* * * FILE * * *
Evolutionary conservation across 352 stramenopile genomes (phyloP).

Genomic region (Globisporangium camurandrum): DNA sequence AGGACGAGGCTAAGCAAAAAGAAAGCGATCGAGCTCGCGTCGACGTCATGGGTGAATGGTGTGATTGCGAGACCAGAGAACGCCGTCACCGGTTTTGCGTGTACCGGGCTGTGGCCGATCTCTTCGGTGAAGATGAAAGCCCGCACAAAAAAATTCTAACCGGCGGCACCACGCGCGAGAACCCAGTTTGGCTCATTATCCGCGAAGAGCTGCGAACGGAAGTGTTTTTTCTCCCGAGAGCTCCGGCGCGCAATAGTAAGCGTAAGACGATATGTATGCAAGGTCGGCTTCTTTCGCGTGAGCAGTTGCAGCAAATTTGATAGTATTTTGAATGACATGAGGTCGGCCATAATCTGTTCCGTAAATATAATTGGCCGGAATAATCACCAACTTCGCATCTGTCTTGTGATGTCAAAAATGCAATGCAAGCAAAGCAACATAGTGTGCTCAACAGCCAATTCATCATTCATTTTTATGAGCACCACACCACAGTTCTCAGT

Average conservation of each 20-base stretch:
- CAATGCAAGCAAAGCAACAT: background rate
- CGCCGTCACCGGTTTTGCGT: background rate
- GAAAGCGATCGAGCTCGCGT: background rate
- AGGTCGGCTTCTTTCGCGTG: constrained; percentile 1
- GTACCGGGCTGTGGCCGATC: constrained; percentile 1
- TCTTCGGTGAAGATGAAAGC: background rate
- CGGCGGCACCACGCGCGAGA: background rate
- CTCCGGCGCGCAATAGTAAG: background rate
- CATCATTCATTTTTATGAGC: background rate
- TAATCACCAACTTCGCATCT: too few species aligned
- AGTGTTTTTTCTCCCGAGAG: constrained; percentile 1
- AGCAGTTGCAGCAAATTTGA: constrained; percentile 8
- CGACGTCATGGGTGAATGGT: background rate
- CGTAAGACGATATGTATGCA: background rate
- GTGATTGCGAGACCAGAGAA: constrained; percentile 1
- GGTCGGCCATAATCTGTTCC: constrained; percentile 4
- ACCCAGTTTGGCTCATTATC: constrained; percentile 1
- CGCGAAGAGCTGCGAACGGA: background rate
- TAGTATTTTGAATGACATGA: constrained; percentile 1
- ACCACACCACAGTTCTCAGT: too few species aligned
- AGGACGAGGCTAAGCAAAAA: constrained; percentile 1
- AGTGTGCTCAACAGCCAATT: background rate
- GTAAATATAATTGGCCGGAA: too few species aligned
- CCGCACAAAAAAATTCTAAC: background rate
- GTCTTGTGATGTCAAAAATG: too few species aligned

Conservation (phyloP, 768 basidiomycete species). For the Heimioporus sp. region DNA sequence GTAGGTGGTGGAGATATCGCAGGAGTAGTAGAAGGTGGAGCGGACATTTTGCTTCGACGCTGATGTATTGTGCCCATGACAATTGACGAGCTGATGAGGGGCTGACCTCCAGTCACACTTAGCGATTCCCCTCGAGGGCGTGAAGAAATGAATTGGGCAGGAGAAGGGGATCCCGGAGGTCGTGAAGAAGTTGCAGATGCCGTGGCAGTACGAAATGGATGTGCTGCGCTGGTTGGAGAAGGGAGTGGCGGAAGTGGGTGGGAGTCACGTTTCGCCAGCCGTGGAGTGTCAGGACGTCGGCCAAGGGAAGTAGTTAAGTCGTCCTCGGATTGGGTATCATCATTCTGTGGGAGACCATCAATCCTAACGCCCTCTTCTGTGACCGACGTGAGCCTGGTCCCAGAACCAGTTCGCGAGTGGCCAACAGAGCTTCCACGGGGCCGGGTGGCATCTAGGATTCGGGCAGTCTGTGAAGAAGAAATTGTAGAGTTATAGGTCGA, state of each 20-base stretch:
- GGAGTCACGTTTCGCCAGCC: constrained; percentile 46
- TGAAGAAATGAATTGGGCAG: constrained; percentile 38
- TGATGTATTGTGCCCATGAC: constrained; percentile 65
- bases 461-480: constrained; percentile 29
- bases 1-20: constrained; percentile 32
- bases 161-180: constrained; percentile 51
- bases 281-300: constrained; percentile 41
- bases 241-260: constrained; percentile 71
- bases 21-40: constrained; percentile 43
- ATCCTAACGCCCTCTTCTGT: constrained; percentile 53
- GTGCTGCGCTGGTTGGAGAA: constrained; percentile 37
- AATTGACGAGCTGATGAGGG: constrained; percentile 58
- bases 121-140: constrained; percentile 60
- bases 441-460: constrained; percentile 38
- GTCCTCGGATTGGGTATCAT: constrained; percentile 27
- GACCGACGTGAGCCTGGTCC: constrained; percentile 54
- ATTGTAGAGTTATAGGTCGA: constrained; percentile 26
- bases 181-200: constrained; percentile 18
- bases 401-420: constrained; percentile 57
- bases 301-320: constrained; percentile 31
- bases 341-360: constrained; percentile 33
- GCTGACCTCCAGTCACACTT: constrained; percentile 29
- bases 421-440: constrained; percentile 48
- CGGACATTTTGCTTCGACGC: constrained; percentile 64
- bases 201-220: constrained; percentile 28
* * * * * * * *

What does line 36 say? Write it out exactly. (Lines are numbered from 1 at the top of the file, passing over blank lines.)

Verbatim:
- bases 281-300: constrained; percentile 41